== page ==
The reasons go directly to regulatory differences that should interest Americans. Take nonrecourse mortgage loans. When Australians [and NZers] borrow money to buy a house, they know that if they default and the mortgaged property doesn't cover the debt, they will be responsible for the shortfall. And the lender will chase them for it. It's a neat way of reminding Australians to borrow responsibly.(HT: The visible hand in economics)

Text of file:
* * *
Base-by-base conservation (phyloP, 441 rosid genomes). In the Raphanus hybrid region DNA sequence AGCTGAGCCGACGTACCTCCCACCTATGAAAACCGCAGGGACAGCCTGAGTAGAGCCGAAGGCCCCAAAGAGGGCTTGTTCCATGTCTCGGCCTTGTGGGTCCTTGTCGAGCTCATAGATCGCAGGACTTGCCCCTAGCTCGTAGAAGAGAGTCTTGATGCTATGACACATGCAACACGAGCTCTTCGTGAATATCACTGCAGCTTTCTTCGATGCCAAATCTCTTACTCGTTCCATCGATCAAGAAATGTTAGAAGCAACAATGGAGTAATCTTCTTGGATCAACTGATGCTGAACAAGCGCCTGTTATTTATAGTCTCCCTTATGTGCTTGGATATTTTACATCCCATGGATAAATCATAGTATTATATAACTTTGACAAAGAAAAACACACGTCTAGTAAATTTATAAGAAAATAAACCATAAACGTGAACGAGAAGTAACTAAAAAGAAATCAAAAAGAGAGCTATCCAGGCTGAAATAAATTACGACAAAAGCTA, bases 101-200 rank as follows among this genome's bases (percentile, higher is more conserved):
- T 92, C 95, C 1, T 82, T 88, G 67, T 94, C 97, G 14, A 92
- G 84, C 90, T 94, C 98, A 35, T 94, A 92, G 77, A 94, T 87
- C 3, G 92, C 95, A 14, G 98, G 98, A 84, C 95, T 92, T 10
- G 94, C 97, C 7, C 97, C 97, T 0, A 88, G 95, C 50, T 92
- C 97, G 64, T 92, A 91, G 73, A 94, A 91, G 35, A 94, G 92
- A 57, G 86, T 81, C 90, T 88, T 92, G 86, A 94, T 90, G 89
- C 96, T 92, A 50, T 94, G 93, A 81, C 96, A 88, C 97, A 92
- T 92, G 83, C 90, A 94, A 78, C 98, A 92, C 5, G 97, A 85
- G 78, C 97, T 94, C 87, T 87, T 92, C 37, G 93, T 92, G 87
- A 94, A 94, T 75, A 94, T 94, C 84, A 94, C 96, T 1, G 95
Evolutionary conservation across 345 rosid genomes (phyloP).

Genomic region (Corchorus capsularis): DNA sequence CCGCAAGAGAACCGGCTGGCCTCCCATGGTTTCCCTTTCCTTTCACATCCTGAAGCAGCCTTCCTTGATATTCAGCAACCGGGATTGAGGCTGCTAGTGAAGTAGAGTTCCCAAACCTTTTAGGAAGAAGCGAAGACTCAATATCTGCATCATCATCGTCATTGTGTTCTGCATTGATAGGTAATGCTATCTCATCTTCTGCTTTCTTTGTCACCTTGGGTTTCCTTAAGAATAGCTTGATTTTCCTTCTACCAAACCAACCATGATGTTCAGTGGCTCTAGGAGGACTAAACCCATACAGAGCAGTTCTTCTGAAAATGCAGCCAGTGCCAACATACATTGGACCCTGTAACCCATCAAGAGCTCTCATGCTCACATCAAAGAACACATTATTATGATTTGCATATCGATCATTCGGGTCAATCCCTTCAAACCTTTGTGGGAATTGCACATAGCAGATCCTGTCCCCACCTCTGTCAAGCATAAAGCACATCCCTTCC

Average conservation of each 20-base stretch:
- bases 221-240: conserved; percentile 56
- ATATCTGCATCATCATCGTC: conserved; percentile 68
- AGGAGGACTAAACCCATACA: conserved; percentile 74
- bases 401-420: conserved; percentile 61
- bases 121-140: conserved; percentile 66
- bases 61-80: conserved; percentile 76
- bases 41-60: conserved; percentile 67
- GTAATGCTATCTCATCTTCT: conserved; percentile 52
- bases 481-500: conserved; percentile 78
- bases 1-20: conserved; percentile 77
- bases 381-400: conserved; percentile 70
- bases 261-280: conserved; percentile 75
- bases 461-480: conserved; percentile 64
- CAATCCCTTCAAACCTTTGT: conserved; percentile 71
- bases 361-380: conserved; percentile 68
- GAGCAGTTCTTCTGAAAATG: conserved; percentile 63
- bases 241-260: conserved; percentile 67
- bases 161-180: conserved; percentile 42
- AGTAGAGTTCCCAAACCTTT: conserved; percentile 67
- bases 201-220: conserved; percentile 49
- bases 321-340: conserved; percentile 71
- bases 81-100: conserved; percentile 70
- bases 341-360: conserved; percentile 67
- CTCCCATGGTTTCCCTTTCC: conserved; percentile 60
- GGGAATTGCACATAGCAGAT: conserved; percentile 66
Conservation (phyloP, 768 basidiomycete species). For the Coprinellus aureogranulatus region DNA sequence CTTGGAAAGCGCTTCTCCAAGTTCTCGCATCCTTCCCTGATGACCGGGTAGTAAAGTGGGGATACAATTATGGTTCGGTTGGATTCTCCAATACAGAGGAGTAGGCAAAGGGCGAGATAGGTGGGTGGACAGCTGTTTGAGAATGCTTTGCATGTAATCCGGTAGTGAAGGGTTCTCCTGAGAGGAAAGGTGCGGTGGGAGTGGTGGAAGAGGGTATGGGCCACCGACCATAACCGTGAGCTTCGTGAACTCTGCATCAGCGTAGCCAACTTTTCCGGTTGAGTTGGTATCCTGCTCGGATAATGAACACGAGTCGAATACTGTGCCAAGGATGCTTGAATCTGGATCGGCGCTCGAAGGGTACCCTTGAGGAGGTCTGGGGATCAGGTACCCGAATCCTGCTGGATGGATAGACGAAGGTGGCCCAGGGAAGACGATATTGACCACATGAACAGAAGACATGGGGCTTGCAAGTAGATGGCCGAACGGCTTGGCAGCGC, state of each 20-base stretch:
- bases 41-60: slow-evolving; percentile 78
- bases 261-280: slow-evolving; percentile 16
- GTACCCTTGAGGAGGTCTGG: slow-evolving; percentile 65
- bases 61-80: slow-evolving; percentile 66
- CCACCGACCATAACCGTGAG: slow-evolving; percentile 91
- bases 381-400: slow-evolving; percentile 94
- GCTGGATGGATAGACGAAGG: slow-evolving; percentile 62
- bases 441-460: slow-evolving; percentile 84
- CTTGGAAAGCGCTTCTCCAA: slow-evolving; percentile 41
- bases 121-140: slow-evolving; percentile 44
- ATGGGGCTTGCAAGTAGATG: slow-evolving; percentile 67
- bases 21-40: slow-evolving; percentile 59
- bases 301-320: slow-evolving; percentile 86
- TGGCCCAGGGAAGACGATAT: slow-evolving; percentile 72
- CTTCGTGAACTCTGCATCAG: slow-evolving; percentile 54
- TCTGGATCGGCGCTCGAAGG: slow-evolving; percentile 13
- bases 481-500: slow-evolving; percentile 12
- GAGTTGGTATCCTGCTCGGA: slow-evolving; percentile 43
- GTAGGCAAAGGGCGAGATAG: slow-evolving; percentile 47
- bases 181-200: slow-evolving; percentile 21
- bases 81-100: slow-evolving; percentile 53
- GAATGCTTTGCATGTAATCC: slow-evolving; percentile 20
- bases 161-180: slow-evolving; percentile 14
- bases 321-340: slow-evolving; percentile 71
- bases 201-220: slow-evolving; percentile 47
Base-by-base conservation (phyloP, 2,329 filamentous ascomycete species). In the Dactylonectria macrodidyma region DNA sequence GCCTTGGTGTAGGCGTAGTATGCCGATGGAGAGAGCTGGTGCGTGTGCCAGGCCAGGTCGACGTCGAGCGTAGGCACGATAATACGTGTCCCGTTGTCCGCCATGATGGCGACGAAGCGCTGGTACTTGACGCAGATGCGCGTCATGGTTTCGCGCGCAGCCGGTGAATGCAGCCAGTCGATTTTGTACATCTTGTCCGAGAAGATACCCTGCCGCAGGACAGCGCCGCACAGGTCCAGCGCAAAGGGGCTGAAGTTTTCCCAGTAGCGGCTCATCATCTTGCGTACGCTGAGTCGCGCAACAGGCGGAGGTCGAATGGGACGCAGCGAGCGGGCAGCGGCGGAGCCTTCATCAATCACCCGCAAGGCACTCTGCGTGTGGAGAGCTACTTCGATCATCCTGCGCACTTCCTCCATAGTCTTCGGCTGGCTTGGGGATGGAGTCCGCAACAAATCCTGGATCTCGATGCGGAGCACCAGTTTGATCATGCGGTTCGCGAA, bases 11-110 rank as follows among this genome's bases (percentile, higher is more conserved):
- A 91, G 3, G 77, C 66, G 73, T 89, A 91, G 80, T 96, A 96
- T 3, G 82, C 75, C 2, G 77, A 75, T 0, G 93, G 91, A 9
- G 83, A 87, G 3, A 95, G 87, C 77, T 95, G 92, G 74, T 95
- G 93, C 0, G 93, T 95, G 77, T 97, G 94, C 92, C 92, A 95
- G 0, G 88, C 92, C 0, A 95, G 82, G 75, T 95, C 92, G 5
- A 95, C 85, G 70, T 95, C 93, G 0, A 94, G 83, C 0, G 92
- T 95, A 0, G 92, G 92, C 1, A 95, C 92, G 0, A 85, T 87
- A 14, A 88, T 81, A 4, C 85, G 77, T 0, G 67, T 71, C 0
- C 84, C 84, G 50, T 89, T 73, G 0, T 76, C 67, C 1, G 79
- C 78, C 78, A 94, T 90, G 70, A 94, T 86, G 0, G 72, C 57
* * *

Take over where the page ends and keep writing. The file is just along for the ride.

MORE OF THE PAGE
In America, where populist post-Depression laws in many states have mandated loans be nonrecourse, the opposite is true. Americans can take out a mortgage more or less as a one-way bet. If you can't afford the repayments and can't refinance, you just send the keys back to the bank. Borrowers wipe their hands of liability. So, naturally, an American in financial strife will pay off debts that carry personal liability -- such as credit cards -- before they pay off their mortgage.
(Janet Albrechtsen in the WSJ)